Posts Tagged samuel l. jackson
As a child of the 80s, RoboCop holds a special place in my heart. Growing up, the popular culture that I ravenously consumed was full of hot-shot police officers disobeying strict police lieutenants, being forced to turn in their badges, and yet still finding a way to track down the bad guys before the credits rolled. The 80s also brought a technology boom that popularized the concept of robots, androids, and cyborgs in science fiction cartoons. The inevitable blending of the two trends gave me not only 1987’s RoboCop movie, but also the Saturday morning cartoon and action figure line that followed. I still remember lazy childhood days where RoboCop, the Karate Kid, Chuck Norris, and the Teenage Mutant Ninja Turtles teamed up in my bedroom to face army after army of generic plastic villains and hoodlums.
Like many children of the 80s, I’ve seen my beloved childhood memories hauled out of antiquity, dusted off, and re-imagined in reboot after reboot in recent years, often with disappointing results. So, when the inevitably RoboCop remake was announced, I vividly remember dueling emotions, the unbridled, giddy joy of my inner child clashing with the cynical disdain of my inner man-child. No remake could ever replace the 1987 film that played such a pivotal role in my childhood, or match the often satirical tone that I’ve come to appreciate as an adult. I say all of this as a disclaimer, not only for the review that follows, but as a reflection of what I expect to be the the views of audiences as a whole. As much as I plan on divorcing the remake from my views on the original as I craft my review, I know that many movie-goers will not be able to make the same distinction. Read the rest of this entry »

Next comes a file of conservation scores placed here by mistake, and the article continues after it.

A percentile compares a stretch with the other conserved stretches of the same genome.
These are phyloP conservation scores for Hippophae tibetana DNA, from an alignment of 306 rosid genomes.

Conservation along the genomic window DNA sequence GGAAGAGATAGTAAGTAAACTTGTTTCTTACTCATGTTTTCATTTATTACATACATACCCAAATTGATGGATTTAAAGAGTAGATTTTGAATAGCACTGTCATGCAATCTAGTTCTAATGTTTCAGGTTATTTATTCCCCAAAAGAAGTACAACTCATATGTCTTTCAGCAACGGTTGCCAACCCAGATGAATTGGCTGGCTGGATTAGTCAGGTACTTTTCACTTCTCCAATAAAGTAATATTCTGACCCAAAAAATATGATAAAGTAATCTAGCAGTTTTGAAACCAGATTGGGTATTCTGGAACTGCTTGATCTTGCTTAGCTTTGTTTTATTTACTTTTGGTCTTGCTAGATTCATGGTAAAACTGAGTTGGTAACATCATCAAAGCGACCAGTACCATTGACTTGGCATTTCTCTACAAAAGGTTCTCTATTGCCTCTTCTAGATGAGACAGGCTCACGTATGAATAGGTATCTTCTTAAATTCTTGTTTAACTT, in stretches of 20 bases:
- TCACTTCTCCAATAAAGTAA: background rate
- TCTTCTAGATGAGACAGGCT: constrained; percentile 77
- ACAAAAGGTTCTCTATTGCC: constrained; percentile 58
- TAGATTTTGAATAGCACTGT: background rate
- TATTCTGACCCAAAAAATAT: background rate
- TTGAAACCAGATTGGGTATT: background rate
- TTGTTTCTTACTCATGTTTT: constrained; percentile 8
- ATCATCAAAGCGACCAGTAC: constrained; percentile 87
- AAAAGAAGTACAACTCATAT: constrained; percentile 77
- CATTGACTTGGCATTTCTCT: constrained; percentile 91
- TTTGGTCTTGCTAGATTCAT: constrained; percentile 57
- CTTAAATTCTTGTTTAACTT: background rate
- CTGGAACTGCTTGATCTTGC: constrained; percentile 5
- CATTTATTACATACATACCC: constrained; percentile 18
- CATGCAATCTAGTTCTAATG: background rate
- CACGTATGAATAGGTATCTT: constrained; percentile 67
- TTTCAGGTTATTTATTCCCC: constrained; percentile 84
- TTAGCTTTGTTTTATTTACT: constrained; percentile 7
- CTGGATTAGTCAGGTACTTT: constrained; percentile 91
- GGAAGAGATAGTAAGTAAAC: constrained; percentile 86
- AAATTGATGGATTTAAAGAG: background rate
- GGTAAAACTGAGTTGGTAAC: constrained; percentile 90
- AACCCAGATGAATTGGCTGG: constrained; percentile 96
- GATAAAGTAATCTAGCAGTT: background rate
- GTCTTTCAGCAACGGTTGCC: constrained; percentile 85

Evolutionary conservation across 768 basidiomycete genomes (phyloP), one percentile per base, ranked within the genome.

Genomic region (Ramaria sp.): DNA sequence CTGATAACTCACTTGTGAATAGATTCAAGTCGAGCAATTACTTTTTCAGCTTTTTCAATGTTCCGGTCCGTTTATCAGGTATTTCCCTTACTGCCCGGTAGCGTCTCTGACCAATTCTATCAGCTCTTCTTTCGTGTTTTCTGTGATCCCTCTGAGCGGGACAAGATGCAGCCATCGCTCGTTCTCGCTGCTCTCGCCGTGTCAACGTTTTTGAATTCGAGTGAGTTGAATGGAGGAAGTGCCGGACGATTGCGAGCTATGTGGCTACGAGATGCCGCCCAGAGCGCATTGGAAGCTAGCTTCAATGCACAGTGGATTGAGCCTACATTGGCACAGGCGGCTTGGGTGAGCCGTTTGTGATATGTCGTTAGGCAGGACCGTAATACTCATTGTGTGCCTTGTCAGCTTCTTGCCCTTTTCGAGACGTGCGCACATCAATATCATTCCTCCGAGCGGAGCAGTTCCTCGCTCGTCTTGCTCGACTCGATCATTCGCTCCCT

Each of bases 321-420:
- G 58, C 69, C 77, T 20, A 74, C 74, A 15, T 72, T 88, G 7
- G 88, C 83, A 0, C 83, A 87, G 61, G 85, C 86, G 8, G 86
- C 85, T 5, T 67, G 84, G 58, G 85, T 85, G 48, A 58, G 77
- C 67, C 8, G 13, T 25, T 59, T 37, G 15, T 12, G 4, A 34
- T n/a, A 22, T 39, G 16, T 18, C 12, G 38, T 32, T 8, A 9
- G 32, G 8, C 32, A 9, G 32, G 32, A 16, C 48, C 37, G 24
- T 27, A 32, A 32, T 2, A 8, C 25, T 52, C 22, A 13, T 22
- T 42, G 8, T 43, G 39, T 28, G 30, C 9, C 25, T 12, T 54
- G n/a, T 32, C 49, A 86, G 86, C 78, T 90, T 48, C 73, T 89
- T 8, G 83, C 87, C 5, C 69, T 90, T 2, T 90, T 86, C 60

I have to admit it… Django Unchained thoroughly confused me. Not the plot details, the characterization, or any of the details of the film itself, mind you. No, the film as a whole, and my reaction to it, still have me scratching my head a week later. You see, normally I am struck by an immediate gut reaction after seeing a film. Good, bad, or indifferent, I usually have an inkling where a movies falls on my own personal quality meter within an hour or two of leaving the theater.
Django Unchained was a good film… that I didn’t like. That gulf, the gap separating personal satisfaction with technical proficiency, is what this review will attempt to tackle. Read the rest of this entry »